Does your Estate Plan include ALL of your assets? Digital Assets and Estate Planning

Thursday, February 12, 2015

You have gathered all of your insurance, retirement, bank account, and personal belongings information for your estate. You’re done right? Maybe not!

In today’s world, you have a vast amount of assets that you can’t physically touch or hold. For example, iTunes music and videos, your email accounts, your Facebook account, your Pinterest account, your Amazon account, your eBay account, and files and documents on your computer are just a few of the types of assets we term “digital assets.”

These digital assets are just as valuable as your other personal possessions and bank account information. In some case, such as an online repository of family pictures, it can be considered invaluable. According to some studies, the average person has approximately $35,000 worth of assets stored on digital devices.

Unfortunately, due to the Stored Communications Act of 1986, many Internet service providers are barred from disclosing your personal records to your family after your death unless you have specifically granted them that authorization. This means that many times all of your information stored online is forever unavailable to your loved ones.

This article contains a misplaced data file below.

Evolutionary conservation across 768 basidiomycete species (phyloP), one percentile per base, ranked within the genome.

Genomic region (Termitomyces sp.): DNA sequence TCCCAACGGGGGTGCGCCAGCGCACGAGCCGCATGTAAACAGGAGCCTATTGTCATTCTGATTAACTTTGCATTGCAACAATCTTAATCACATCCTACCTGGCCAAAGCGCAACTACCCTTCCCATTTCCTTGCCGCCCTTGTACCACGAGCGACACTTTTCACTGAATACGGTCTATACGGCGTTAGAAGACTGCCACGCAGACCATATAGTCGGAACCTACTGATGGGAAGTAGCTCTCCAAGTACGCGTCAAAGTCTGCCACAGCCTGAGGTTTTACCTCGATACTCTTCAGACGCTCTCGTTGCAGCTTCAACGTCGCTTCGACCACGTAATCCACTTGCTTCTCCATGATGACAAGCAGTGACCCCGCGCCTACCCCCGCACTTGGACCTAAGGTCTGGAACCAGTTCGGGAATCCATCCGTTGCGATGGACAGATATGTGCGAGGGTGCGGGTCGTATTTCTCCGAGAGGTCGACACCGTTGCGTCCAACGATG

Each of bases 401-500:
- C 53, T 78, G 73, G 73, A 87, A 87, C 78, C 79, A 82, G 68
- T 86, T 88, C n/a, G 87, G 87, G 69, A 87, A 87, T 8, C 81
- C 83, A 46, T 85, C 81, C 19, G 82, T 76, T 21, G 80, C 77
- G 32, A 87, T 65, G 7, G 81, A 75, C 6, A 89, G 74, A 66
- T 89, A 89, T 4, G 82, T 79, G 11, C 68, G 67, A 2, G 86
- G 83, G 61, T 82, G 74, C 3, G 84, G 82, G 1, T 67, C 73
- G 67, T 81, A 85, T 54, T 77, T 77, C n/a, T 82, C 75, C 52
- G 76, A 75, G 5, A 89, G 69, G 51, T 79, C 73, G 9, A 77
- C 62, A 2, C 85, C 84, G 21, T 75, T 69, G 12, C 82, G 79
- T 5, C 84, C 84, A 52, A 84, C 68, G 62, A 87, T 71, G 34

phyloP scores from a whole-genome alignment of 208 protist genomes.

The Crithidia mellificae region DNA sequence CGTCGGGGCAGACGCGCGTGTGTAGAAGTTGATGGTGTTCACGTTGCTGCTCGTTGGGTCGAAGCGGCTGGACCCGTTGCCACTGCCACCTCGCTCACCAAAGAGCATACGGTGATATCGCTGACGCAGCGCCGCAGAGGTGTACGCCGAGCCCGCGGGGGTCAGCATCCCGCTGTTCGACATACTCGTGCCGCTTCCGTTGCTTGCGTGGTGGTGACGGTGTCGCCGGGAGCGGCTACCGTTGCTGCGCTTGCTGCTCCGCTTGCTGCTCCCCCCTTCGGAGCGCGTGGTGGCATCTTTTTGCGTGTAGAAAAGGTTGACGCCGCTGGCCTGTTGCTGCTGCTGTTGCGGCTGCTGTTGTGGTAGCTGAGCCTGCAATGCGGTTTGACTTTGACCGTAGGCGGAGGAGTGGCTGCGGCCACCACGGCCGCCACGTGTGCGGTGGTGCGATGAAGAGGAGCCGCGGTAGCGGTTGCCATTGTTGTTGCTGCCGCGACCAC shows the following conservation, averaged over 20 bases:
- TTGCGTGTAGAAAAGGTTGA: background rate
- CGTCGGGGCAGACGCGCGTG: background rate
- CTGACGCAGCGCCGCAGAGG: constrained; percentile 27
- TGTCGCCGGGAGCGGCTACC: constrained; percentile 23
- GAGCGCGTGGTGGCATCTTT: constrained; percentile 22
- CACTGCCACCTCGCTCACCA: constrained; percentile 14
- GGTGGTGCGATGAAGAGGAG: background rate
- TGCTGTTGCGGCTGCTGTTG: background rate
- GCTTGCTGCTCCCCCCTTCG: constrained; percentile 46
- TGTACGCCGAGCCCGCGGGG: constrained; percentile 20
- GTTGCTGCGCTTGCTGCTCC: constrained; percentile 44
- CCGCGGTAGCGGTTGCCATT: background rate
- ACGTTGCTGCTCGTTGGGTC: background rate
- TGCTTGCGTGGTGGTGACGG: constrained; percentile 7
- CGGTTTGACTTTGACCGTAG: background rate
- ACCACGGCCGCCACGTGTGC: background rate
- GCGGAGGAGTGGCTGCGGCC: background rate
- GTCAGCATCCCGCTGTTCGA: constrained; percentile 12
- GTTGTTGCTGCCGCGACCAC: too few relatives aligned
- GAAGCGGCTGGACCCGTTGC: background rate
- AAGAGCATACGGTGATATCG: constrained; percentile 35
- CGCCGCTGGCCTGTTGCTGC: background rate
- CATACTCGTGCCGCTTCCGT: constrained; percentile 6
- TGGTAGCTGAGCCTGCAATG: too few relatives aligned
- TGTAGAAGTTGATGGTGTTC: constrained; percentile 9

Here at Fine & Hatfield, we work with you to ensure that your Estate Plan includes these digital assets and provides your representative the authority to retrieve those assets, in order to aid your family in determining what your estate includes and how you want it to be divided. Part of this process includes the following steps:

1. Inventory your digital assets. Every year, make a list of all your online accounts, subscriptions, and other digital assets.

2. Passwords. Make a list of your account login information, including the password, and put it in a safe place. Make sure your attorney, personal representative, or trustee knows where to find this list. Be sure to update this list periodically.

3. Update your estate planning documents. It is important that your Durable Power of Attorney includes provisions that authorize that individual to manage your digital assets and online accounts. Your will or trust should also have provisions that direct how you want these digital assets to be distributed or dealt with after your death.

Contact Andrew E. Skinner today about how we can help you plan for the future and make a difficult time for your loved ones a little easier. You may reach Andrew at aes@fine-hatfield.com.

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